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Rome

In the Footsteps of Saint Paul

In the Eternal City you can follow the path of the Apostle that wrote half of the New Testament and discover the Roman locations that marked his destiny.

Originally born as Saul around 6 A.D. in Tarsus, the Roman city which was the backdrop for Cleopatra and Marc Anthony’s first meeting, Saint Paul was an Israelite of the lineage of Benjamin. Belonging to a wealthy Pharisee family, he grew up learning the trade of his native province Cilicia, tentmaking. As a Pharisee, much like his father, he strongly opposed Christianity throughout his life, between 30–33 the writings state the persecuted followers of Jesus of Nazareth. 

Discover our exclusive The Life of St. Paul Private Tour.

 

Interior of Saint Paul Outside the Walls in Rome

After spending years of his life faithful to the mission of persecuting Christians in Jerusalem and Judea, on the way to Damascus the then named Saul of Tarsus becomes blinded by a vision of Jesus who asks him “Saul, Saul, why persecutest thou me?” This leads to his conversion as well as to take on the name Paul as he heads to Arabia for three years and eventually returns to Damascus to preach the path of Jesus, his Messiah. 

Forced to flee Damascus due to persecution he reaches Jerusalem and meets the Apostles. His relentless dedication to Christianity leads him down many roads to practice his preaching. From Tarsus, Antioch to Cyprus and Galatia, Paul begins his missionary journeys. At the Council of Jerusalem in 49 A.D.  he purposefully preaches that Christians do not need to follow Jewish law. Between 55–57, Paul the Apostle is said to have been traveling through Greece and Illyricum and during this time frame, he writes letters to Romans. 

 

San Paolo alla Regola Roman Insula

In 57–59, upon his return to Jerusalem, Saint Paul is imprisoned at Caesarea for raising turmoil and, after appealing to Caesar, he requests to be brought to Rome as he is one of its citizens. A shipwreck on the way causes him to land in Malta, eventually, he reaches the Roman Empire’s Rome. Here, he lives under house arrest and takes time to write letters and preach to continue his mission. The Church of St. Paul alla Regola stands in Rome over the location where the Saint lived and wrote some of his letters. Once released after appearing before Nero the Emperor, Saint Paul journeys to Spain and continues to write letters.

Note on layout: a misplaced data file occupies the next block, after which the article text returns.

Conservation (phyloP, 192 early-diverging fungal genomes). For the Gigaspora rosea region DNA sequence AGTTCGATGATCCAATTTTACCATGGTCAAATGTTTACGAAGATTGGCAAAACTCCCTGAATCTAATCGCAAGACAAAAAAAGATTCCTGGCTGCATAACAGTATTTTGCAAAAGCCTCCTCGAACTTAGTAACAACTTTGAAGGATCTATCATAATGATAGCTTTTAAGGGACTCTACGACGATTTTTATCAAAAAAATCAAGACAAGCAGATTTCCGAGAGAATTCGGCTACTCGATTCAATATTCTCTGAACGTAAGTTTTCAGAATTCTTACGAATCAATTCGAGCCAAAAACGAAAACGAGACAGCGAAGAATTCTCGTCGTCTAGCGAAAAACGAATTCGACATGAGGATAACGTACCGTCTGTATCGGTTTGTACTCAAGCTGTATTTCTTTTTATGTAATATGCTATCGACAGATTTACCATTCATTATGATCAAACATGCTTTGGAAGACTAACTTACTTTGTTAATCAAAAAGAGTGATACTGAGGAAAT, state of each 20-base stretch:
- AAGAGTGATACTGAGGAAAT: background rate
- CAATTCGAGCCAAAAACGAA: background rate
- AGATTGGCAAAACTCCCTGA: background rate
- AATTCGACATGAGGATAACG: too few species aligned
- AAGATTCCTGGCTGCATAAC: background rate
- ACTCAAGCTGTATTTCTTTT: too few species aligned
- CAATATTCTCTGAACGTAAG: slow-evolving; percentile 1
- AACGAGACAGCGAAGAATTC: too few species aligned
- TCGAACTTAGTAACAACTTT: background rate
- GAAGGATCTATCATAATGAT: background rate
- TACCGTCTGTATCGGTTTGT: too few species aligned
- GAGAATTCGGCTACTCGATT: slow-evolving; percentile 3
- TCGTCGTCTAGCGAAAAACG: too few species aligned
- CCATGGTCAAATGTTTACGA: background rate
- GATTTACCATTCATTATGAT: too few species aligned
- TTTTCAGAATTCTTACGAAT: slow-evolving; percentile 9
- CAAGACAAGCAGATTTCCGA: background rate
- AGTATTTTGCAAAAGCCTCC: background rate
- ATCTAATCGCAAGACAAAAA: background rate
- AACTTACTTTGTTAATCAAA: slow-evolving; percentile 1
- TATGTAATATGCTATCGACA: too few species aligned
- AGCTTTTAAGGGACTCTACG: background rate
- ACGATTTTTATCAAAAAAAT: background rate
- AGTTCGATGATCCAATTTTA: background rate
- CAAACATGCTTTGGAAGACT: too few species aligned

Mamertine Prison in Rome

In 64 A.D., in an attempt to shift the blame from himself for the Great Fire of Rome, Emperor Nero begins executing Christians. Saint Paul becomes one of the targets of the persecutions and this leads to him being arrested and transferred to Mamertine Prison. Here, according to legend, joined by Saint Peter also imprisoned there, he miraculously makes water appear and converts many prisoners. Upon orders of Emperor Nero, Saint Paul is beheaded in an area found to the south of Rome, Acquae Salviae. His head bounces to the ground three times, miraculously causing a stream of water to spring at each of these points. Thus, the three springs become known to believers who collect the water for its miraculous properties up until more modern times. Eventually, due to pollution, the streams of the Abbey of the Three Fountains that now stands over the location where Saint Paul was martyred were closed but may still be visited. 

 

Church of Domine Quo Vadis in Rome

After his death, Saint Paul was buried in a Roman necropolis on Ostiense Way inside the family tomb of devotee Lucilla, this was possible due to the fact that despite being a Christian he was also a Roman citizen. 

The magnificent Saint Paul Outside the Walls Basilica was built on this location to celebrate the Saint. Long believed to be located beneath the main altar of the Basilica, in 2016 the sarcophagus that may be holding his remains was uncovered. Dating back to 390 A.D., a marble tombstone bearing the inscription “Paulo Apostolo Mart.," ("Apostle Paul, Martyr.") was unearthed for the first time by the Vatican archeologist Giorgio Filippi. At the time of the discovery, the Vatican chose to withhold from studying the contents of the sarcophagus and authenticating the remains as the aim was to merely display the tomb for those who wish to honor it. 

According to Filippi, the sarcophagus is the original one Emperor Theodosius encased Saint Paul’s remains in, as it is embedded in the layers of the basilica erected by him in 390 A.D. to enlarge the one originally ordered by Emperor Constantine in 320 A.D. over the burial place of Saint Paul as a memorial. 

Author of more than half of the New Testament, Saint Paul was a prolific writer in a short period of time. His most recognizable passage is his definition of Love which is especially familiar to wedding attendees: “Love is patient, love is kind. It does not envy, it does not boast, it is not proud. It is not rude, it is not self-seeking, it is not easily angered, it keeps no record of wrongs. Love does not delight in evil but rejoices with the truth. It always protects, always trusts, always hopes, always perseveres. Love never fails. (1 Corinthians 13:4-8a) 

Discover our exclusive The Life of St. Paul Private Tour.

  

Written by Anamaria Maier

31st Oct 2019